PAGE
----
Your seven year old son is trying to build Hogwartz express with his Lego blocks. After sometime he gets frustrated and just kicks it in anger. The half done Hog of Hogwartz express falls apart. You too get angry but try to practice akrodha, reduction in anger and see the reason behind his anger and tell your son – You are frustrated because it is not turning out the way you wanted. Let’s try again. He sulks and plonks himself on the sofa. Sitting cross legged, you start putting the Lego blocks together and encourage him – See I am putting the engine together. Do you think it should have a chimney? Where are the pieces? Watching from the corner of his eye, the son now joins and you say – We are men of steel. We don’t give up. Giving a high five, you are pleased that you are slowly but surely cultivating the Dharma of dhriti, fortitude in your son.
The partner’s phone pings. She looks at it. It is a message from the maid who will not come the next day because she has to take her mother to the doctor. You just don’t like doing the dishes but the partner probably dislikes it even more. Looks like you will have to do the dishes in the night itself You brace yourself for titiksha, the capacity to put up with unpleasant situations reminding yourself that it is making you a better Vedanta student.
Ready to crash after a long day, you switch on Netflix and see what is trending. The trailer of the new series comes on. Ah..so gripping. You know yourself well enough – if you start watching it will be a late night again. Mustering up all the will power, you remind yourself about the next day being a work day and hence reschedule binge watching for the weekend. To reward yourself for indriyanigraha, mastery of sense organs, you slip out of the covers to get up to have a piece of chocolate and drag yourself to the bathroom to rinse your mouth. Surely, tiny pleasures are allowed.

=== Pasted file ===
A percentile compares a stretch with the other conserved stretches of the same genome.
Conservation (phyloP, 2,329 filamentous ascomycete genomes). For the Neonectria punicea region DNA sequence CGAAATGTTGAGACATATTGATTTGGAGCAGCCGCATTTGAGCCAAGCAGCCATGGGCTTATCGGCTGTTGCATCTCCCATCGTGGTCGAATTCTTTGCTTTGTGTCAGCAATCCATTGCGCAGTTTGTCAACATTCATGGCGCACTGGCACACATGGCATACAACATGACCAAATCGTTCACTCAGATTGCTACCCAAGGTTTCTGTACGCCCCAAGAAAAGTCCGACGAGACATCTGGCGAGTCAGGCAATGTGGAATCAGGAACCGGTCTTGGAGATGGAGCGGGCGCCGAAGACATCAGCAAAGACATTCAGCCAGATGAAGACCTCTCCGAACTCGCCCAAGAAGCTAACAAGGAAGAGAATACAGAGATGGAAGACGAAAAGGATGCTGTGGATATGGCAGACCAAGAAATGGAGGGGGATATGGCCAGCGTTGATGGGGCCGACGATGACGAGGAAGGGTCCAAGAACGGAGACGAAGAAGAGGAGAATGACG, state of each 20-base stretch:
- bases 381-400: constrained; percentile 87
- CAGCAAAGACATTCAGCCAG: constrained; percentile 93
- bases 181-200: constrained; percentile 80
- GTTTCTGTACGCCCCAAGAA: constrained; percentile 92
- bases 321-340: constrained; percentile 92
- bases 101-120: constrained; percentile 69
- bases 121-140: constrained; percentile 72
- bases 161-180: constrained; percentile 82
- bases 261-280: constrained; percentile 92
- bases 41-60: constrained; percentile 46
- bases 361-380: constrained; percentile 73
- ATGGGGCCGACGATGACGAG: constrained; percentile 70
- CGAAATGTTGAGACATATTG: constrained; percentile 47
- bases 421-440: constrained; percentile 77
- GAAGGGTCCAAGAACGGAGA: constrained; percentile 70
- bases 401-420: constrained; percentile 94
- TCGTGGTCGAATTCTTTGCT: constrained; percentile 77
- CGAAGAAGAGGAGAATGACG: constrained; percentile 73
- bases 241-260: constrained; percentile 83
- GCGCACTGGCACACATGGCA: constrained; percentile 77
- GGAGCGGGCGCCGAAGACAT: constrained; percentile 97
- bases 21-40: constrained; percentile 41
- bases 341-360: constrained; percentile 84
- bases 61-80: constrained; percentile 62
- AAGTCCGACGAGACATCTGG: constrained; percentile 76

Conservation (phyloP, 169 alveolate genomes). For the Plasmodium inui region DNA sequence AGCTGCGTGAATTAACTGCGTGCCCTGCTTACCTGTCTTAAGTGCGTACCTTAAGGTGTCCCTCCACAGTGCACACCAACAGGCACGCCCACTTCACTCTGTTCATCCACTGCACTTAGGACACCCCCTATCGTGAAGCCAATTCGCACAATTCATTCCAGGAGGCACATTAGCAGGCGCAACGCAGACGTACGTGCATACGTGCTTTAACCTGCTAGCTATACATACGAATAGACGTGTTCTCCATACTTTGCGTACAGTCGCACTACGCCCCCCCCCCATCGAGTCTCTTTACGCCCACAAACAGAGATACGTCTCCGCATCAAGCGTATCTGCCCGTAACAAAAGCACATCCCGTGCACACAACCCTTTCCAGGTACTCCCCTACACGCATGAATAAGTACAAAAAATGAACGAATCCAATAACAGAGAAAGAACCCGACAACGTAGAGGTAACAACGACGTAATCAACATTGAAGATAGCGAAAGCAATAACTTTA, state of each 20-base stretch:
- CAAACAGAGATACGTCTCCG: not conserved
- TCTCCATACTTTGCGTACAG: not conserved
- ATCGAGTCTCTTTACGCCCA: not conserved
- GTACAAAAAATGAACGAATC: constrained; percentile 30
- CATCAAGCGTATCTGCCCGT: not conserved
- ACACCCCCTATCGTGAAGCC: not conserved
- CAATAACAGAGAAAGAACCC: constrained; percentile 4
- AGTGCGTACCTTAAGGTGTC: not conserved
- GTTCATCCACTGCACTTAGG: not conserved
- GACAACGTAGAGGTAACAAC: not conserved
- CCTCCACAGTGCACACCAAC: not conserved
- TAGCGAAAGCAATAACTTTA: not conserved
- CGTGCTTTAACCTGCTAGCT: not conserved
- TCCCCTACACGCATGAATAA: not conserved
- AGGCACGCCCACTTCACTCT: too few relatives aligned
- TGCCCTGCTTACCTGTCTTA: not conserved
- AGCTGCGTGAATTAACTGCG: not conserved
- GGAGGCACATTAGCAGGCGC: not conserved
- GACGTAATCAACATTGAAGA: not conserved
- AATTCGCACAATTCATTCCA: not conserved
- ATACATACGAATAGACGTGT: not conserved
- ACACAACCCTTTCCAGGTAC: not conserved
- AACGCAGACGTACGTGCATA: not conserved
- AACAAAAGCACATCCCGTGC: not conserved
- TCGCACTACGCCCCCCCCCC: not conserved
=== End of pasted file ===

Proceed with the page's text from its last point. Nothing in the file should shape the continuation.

As you lie in bed, images of the day float by. A lot happened. You share your reflections on your reactions in the many situations across the roles as a partner, father, work professional, brother, employer and so on. A few years ago, your blood pressure would have shot up with the stresses and strains of living. But now you can smile at your younger self with much compassion. You have tried to practice shaucham, especially internal cleanliness in that you don’t hold grudges, you are more alert and deliberate in your behaviour and have reduced your mechanical ways of reacting. You see the similarity between you and your son. If he is upset while playing, it just lasts for a few minutes. The son does not build a narrative around the upset, saying – You know I was so upset four days ago..and I always get upset …why am I like this etc. You too are not building stories around all the slights and deprivations that you have experienced. Trying to bring kaushalam, competence into challenging situations, you have managed to assert yourself with the Dharma of Aarjavam, straightforwardness. You are no longer fearful of how you will be perceived and show Abhayam, a reduction in fear at the possibility of being disliked.As you smile with santosha, contentment, she says – You are doing well. Now go to sleep.
You turn over trying to sleep and recall how you poured yourself into Vedanta classes initially thinking that once you knew that you are the limitless, everything would fall into place. You would be fine in all situations. Smiling at your impatience of back then, you now see that Dharma cannot be bypassed or ignored. Situations of life are not to be resisted. Dharma is Sanatana which flows through my life. I am sanaatana, the limitless reality that flows through Dharma. Hope this becomes more clear to me. Dharma then is the framework for all our interactions whether a person is wise or otherwise. You see how upholding Dharma builds adhikaritvam, a preparedness for Vedanta.
After a restful sleep, next day on your way to work, you click on the podcast – Vedanta the river of wisdom and what do you hear? Swamini B ‘s words ring in your ears –
Our feelings have more to do with Dharma (than you think). Dharma is not an external religious mandate imposed upon you but your inner voice which is a manifestation of Ishvara.
Bhagavan Sri Rama tells Vali who is dying, Dharma is subtle and difficult to understand.
Established in the hearts of all living beings the mind knows Shubha, good and auspicious and all that is ashubham, not good and inauspicious.
Dharma much like earth offers us stability and support and shows us the ground we must walk on.
Dharma much like the flow of water makes us fluid and dynamic in responding to the needs of different situations.
Dharma much like the warmth of fire, creates a warm glow in our hearts when we experience acts of kindness, contribution.
Dharma much like the air gives us the strength and courage to soar like the wind beneath our wings
Dharma much like space, makes our heart vast to accommodate all situations and people.
Offer your worship to Ishvara through the flowers of your karma.
As her voice slips into the background, you smile with happiness in your heart.
Dharma makes you and all of us happy.